remained in the fund, not reckoning
the sale of United States bonds, a caslt
balance of more than $1,000,000, and
that at the close of the fiscal year af
ter the state had met all the obligations
of the fund and had purchased nearly
$1,000,000 of the state bonds in addition,
there still remained in the treasury,
not reckoning the proceeds of the sale
of such bonds, a cash surplus of over
$1,100,000, thus demonstrating that
said sale of United States bonds was
not necessary for the extinguishment
of the public debt up to the present
time; and
Whereas, the bondsmen of the said
commissioner are liable to the state
for at least the amount of Interest lost
to the state up to dale by the sale of
said $1,000,000 of United States bonds
which now lies a useless surplus In the
rash in the state treasury, amountlns
to $60,000, and at least for the excess
of premiums paid on the purchase of
Mate bonds above a legal limit, then
their market rate, amountlns to at
least $7,000: therefore, be It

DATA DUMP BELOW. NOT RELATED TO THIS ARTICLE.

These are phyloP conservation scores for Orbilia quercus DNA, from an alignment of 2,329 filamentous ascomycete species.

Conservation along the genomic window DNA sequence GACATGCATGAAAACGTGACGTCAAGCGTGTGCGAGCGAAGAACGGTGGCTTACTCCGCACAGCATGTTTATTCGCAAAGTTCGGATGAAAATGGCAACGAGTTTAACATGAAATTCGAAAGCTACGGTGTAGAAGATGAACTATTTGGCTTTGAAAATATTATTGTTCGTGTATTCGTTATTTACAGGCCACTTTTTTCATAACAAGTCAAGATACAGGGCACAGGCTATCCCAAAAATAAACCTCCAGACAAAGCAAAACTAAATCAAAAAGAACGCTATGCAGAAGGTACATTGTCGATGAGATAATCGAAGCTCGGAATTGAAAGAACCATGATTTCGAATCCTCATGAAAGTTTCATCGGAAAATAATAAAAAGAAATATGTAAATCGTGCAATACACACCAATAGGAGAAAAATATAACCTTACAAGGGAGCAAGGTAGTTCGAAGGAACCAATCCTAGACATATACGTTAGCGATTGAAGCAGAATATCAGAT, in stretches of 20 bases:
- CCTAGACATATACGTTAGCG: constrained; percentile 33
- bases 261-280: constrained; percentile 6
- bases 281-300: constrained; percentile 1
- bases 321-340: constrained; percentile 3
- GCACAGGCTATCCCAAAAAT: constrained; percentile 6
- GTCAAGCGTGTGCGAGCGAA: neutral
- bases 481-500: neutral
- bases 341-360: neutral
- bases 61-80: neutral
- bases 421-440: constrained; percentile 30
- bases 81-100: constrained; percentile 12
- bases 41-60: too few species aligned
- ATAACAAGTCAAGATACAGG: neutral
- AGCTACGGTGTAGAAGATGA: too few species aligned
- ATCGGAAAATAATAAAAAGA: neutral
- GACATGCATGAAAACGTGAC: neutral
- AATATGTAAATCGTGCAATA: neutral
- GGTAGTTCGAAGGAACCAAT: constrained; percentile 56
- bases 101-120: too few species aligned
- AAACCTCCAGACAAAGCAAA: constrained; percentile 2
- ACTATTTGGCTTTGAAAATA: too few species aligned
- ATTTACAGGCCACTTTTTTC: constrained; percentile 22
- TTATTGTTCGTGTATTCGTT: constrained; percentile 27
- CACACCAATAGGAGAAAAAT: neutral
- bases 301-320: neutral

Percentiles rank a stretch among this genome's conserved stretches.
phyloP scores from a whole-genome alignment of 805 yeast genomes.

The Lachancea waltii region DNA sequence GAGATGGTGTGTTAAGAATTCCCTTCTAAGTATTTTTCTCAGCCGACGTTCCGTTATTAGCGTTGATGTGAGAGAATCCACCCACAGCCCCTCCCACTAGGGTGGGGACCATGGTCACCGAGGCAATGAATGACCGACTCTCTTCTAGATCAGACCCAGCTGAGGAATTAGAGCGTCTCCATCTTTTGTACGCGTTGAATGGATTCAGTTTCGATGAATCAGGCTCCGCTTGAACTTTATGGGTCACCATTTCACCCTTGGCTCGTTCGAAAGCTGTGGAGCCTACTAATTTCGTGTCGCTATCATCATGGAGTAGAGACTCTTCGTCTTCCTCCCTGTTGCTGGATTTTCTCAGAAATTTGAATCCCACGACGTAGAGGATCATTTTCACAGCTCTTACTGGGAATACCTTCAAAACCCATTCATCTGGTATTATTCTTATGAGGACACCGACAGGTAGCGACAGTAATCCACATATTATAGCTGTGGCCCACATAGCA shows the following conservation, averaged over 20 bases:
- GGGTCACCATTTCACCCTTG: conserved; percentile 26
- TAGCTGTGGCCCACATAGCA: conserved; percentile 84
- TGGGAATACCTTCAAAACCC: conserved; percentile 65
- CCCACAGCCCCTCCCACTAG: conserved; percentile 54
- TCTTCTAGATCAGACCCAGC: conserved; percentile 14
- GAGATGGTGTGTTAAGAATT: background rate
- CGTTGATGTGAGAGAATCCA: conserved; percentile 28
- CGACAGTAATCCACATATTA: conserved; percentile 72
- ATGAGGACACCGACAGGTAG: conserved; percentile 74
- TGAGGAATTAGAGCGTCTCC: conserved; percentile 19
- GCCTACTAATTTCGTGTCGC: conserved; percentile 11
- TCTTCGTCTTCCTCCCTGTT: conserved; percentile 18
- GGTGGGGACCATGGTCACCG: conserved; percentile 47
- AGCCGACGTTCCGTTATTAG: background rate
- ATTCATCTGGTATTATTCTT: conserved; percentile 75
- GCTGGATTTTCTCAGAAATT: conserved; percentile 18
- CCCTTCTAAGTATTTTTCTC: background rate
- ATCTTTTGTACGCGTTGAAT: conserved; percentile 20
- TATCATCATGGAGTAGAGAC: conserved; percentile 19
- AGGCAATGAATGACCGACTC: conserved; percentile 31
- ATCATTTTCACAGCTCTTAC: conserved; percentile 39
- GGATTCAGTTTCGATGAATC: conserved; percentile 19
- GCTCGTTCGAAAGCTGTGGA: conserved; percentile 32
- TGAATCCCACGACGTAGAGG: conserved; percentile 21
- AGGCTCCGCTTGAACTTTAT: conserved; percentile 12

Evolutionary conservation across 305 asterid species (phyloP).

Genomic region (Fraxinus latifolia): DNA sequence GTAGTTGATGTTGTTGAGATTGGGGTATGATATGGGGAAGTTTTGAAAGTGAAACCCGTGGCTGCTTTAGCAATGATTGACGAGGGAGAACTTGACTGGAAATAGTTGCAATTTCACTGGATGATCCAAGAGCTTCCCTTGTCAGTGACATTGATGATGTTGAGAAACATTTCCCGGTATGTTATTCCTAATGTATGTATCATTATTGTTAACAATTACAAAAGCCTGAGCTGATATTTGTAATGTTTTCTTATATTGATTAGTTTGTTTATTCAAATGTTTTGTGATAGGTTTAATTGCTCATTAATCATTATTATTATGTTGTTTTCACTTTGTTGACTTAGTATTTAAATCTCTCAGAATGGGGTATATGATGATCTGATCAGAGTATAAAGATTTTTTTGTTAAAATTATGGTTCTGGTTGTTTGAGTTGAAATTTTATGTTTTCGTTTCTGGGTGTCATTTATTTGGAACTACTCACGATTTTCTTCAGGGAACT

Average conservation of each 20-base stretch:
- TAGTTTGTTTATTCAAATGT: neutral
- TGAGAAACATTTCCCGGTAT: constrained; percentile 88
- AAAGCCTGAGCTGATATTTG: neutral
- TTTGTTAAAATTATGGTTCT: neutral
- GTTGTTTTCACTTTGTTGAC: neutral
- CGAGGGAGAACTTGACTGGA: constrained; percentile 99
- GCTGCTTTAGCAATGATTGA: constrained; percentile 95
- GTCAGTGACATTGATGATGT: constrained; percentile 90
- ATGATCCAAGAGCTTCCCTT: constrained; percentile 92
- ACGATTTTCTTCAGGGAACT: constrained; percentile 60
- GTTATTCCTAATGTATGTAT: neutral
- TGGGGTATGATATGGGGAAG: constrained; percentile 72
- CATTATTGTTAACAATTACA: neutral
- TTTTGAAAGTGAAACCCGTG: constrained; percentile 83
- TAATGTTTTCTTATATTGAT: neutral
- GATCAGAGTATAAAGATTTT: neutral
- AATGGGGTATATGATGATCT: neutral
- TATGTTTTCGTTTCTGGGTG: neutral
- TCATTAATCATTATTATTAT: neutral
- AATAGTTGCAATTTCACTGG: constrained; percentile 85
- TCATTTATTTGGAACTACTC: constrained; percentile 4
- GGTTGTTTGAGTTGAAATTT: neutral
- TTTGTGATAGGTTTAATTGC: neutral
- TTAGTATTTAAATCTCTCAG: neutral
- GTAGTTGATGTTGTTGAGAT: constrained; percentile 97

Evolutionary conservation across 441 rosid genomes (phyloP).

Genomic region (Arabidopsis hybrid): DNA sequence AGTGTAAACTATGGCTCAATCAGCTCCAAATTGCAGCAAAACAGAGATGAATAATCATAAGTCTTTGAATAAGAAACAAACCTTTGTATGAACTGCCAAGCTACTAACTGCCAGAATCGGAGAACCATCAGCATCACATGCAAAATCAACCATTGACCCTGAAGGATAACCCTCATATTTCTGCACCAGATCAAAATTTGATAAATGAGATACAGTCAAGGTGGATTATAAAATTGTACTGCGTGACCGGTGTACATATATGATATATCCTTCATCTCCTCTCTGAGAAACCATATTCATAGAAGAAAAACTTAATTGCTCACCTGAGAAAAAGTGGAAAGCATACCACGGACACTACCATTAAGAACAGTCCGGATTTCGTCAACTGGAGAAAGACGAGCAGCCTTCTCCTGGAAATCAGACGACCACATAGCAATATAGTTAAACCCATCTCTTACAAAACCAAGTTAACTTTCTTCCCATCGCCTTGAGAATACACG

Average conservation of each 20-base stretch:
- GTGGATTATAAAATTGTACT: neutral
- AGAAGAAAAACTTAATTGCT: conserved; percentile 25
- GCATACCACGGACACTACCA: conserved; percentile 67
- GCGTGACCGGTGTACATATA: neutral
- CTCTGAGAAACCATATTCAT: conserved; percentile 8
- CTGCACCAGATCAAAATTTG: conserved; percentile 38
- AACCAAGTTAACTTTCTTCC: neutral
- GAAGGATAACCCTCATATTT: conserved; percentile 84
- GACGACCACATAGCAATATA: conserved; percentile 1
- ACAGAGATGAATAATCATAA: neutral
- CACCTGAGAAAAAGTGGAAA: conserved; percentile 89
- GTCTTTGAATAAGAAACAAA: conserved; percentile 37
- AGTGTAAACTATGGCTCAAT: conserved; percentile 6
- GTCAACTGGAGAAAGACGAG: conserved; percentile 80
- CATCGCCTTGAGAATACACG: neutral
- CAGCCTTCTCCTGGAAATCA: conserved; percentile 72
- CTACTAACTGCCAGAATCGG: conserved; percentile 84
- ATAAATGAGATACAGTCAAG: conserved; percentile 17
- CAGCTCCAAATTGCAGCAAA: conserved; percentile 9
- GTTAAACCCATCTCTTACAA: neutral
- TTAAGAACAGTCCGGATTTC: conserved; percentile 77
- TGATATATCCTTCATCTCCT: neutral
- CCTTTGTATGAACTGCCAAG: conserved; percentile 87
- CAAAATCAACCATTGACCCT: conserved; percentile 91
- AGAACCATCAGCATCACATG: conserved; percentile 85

Itesolved (If the senate concur), that
a committee of Ave members of the
house, and three members of the sen
ate, be appointed to investigate said
transatlon of the sinking fund com
missioners, and other transactions of
the commissioners for the past two
years, and report to this or to the next
legislature by hill or otherwise.
Upon this resolution Mr. Wherry
I desire to say a few words In ex-
planatlon of what Is proposed under
this resolution.
The state's fiscal year begins Dec. 1.
The last two fiscal years are designated
1886 and 1887 and 1887 and 188.3. In those
years the state lost nearly a quarter of
a million dollars by the mismanagement
of the sinking fund under the then
commissioners. I propose to show how
this was done.
In 1883 the legislature enacted a law
giving, In terms, to the sinking fund
commissioners the power to invest the